Garden collaborative cultivates community
The Unity Garden’s welcome sign at its main urban farm is simple and subtle. It’s about shoulder height and outlined by a red, wooden border. The sign itself is black with cursive, yellow lettering.
The sign looks like it could be made by a high school student in a woodshop class — and it could have been because anyone is welcome to participate at Unity Gardens.
Nailed across the base of the sign is a purple plank that tells visitors almost everything they need to know when entering the Unity Garden grounds: “PICK FOR FREE.”
This three-word phrase is what separates Unity Gardens from more commonly known community gardens.
Even though Unity Garden, a nonprofit company, has been immersed in the South Bend community for more than a decade, people often assume it’s a community garden. It is not. Community gardens, which are popular in urban areas through the United States, are where people go to a neighborhood garden and grow food on their own reserved plot of soil. This is not the model at any of Unity Gardens’ more than 40 locations throughout the South Bend area.
“Unity Gardens is where a group of people come together in the same environmental context and then they grow food for everyone,” said Sara Stewart, the founder and executive director of Unity Gardens. “So you don’t have to work in the Unity Gardens to enjoy the fresh produce, you don’t have to be poor, you don’t have to be anything. You don’t have to be from the neighborhood. Anyone is welcome here. Whether they’re just coming to harvest, whether they’re coming to enjoy, volunteer — we honor the fact that everyone wants to participate in this.”
The garden’s layout supports this. Much of its border is without a fence or a wall. Its food and resources are open and available to the surrounding community and city. The garden itself is about 30 to 40 yards long and at least half as wide.
As early as May, there is food to be picked and sampled that comes straight from the ground. The first row of plants closest to the road is full of mustard greens, which can be trimmed and cooked similar to kale, or it can be eaten straight from the ground: farm to mouth.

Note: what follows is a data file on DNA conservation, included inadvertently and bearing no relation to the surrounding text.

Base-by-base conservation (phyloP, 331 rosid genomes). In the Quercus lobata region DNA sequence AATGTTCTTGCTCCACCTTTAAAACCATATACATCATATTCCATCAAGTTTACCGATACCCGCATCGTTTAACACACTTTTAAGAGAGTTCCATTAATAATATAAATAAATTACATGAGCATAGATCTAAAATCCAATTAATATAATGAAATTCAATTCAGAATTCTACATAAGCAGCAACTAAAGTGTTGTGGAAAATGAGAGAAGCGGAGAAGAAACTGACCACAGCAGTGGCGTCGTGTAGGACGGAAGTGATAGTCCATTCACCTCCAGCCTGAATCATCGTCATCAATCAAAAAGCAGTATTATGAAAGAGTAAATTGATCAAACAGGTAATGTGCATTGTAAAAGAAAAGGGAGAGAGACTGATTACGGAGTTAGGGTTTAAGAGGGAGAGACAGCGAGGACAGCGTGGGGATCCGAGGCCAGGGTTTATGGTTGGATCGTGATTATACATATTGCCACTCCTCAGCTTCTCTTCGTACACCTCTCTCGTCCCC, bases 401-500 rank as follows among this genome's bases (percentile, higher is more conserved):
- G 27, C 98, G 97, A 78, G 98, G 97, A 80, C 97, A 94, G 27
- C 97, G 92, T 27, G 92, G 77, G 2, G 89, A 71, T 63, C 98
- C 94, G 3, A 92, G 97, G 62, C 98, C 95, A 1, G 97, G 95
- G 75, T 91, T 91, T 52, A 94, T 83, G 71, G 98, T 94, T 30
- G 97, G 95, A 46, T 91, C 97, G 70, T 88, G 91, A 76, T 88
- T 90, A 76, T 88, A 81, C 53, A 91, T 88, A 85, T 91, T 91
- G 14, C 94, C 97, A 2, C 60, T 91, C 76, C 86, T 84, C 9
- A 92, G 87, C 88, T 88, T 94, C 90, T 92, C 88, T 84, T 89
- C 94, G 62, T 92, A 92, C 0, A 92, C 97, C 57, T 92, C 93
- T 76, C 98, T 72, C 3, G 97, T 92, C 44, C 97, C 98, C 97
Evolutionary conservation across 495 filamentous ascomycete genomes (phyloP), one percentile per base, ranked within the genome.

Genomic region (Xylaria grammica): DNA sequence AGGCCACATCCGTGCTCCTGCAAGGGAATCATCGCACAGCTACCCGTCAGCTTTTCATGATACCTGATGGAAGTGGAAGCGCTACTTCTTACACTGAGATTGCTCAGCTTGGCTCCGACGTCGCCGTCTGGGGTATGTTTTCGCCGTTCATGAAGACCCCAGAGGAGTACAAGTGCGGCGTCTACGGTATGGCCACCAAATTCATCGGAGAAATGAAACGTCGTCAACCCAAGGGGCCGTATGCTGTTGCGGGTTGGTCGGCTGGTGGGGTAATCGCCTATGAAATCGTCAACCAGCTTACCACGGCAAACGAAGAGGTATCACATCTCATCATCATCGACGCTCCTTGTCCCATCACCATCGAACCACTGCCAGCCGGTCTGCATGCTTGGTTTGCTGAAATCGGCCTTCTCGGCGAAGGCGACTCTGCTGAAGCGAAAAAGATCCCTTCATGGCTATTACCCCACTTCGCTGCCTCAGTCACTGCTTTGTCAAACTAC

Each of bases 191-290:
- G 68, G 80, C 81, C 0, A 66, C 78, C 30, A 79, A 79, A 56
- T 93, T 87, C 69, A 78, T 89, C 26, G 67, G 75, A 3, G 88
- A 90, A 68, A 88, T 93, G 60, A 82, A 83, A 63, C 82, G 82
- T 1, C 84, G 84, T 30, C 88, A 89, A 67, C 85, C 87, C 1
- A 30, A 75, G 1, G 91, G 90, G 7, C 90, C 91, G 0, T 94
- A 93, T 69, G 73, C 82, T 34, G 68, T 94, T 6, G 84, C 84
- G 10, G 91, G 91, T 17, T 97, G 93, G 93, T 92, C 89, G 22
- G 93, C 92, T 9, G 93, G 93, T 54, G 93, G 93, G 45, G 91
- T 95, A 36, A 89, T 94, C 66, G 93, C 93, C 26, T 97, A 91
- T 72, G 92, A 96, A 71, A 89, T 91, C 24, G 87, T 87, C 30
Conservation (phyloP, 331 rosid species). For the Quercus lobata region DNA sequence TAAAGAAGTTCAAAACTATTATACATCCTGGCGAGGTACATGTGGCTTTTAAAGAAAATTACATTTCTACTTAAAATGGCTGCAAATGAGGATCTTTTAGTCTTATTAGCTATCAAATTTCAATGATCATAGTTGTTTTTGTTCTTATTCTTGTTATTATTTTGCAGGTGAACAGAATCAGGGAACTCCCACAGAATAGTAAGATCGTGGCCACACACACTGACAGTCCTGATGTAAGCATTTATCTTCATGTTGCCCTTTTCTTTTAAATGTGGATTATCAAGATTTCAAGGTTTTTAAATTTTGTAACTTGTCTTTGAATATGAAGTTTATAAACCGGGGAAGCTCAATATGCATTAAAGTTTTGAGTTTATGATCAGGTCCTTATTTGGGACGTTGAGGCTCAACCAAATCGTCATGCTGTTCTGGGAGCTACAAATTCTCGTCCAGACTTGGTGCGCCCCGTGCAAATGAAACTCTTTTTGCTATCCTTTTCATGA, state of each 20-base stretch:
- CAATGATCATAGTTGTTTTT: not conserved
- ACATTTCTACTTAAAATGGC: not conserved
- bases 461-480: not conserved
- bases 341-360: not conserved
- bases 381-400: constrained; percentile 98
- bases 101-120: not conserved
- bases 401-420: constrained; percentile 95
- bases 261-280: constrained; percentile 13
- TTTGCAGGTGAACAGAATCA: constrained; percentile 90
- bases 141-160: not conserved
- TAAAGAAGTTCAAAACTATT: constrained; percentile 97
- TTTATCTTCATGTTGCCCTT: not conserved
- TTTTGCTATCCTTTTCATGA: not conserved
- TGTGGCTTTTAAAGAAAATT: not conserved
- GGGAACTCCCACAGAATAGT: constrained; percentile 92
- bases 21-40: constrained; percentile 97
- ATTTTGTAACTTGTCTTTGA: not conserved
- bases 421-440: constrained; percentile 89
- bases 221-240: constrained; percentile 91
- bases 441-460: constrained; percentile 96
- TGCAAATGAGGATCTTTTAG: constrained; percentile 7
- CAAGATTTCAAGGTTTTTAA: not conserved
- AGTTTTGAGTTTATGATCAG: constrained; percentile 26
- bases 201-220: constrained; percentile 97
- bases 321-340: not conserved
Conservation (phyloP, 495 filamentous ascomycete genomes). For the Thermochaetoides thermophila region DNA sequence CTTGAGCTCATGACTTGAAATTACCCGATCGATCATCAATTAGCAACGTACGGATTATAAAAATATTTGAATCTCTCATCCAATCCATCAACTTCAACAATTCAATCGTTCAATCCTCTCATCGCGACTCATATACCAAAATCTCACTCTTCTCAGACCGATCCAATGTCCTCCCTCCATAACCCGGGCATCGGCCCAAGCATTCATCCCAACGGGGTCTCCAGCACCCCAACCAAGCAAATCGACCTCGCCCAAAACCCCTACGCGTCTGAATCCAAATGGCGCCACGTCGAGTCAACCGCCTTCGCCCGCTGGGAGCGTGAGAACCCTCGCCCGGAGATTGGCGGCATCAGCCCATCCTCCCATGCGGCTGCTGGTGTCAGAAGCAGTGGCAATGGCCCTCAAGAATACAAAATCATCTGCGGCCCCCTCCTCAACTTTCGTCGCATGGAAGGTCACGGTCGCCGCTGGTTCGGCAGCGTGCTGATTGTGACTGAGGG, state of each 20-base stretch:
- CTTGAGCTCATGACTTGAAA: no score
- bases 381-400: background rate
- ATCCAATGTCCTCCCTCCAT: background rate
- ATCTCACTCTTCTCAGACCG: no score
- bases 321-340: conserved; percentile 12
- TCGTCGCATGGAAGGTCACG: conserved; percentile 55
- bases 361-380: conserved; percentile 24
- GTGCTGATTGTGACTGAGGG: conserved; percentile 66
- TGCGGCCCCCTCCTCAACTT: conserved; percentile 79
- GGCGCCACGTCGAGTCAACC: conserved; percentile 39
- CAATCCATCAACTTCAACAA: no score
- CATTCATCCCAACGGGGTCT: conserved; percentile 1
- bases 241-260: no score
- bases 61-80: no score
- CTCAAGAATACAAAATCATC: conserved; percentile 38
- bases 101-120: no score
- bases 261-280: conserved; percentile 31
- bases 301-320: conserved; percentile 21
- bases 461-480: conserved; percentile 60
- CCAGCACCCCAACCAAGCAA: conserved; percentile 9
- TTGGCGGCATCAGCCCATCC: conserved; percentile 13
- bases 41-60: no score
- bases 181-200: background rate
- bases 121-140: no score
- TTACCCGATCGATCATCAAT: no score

“They’re spicy, so if you don’t like it, just spit it out,” Sara said. “We consider that food waste.”
Below a bench in the near the center of the gardens there are thriving spouts of asparagus that are crunchy and slightly juicy, especially when consumed raw.
“When it’s fresh like this, it’s so good,” she said.
All of the vegetables at Unity Gardens are grown naturally — not organically.
“Organic farmers typically do the same things as conventional ones in terms of plowing the land, putting organically certified pesticides and organic fertilizers on their fields and then harvesting them traditionally and all of that,” she said.
In Unity Gardens, gardeners avoid using any pesticides. All of the gardening is also done by hand, which allows them to manage the ecosystem underneath and maintain the soil health.
In the fall, cardboard is put all over the garden, creating a collage of ripped up and broken down boxes. This suppresses weeds, keeps water in the soil and attracts worms.
“Cardboard is like worm dessert,” she said. “They love it. In fact, later, after a heavy winter, you’ll just see pieces of tape because that’s all that’s left.”
In addition to offering an opportunity for anyone to harvest fresh, healthy food, Unity Gardens hosts classes to educate the community on how to grow and cook their own fruits and vegetables. These are often offered at little to no cost.
There are more than 150 Unity Gardens classes for both youth and adults that provide a variety of services, such as free summer kids camp, educational garden tours, volunteer groups and connecting the community with nature.
Other classes teach the community about raising egg-laying chickens and honey bees. In the center of Unity Gardens is a chicken coop with blue exterior walls and rounded fence over the top for a roof. To the back is a fenced off area containing an assortment of colored beehive boxes, from white to red to blue to brown. Some of the boxes have words written on them, while others show paintings of flowers.
The honey from the bees is renowned throughout the Midwest and is called Honey from the Hood. It has won a number of awards, including one from Michiana Beekeepers Association in 2013 that Sara did not even know they entered until the garden’s beekeeper, Tim Ives, told them they had already had won:
“He goes ‘you know that Honey from the Hood you’re selling? You won the best blind taste test for best tasting honey in the region.”
“What? I didn’t even know I competed.”
Selling the honey is part of business and sustainability model that, in addition to donations and grants, helps to support Unity Gardens. The gardens also sell produce at the South Bend Farmers Market.
In the long run, Sara believes this model will help Unity Gardens be around for a long time. It was founded in 2008 — so long ago that its welcome sign is starting to fall apart and decay.
“We have a new one already,” she said. “It just has to be slacked and put up.”
She says 10 years is a long time for a nonprofit business that prides itself on allowing the community to take its products for free. But given the support Unity Gardens has received so far, it could still be providing people with healthy fruits and vegetables for years to come.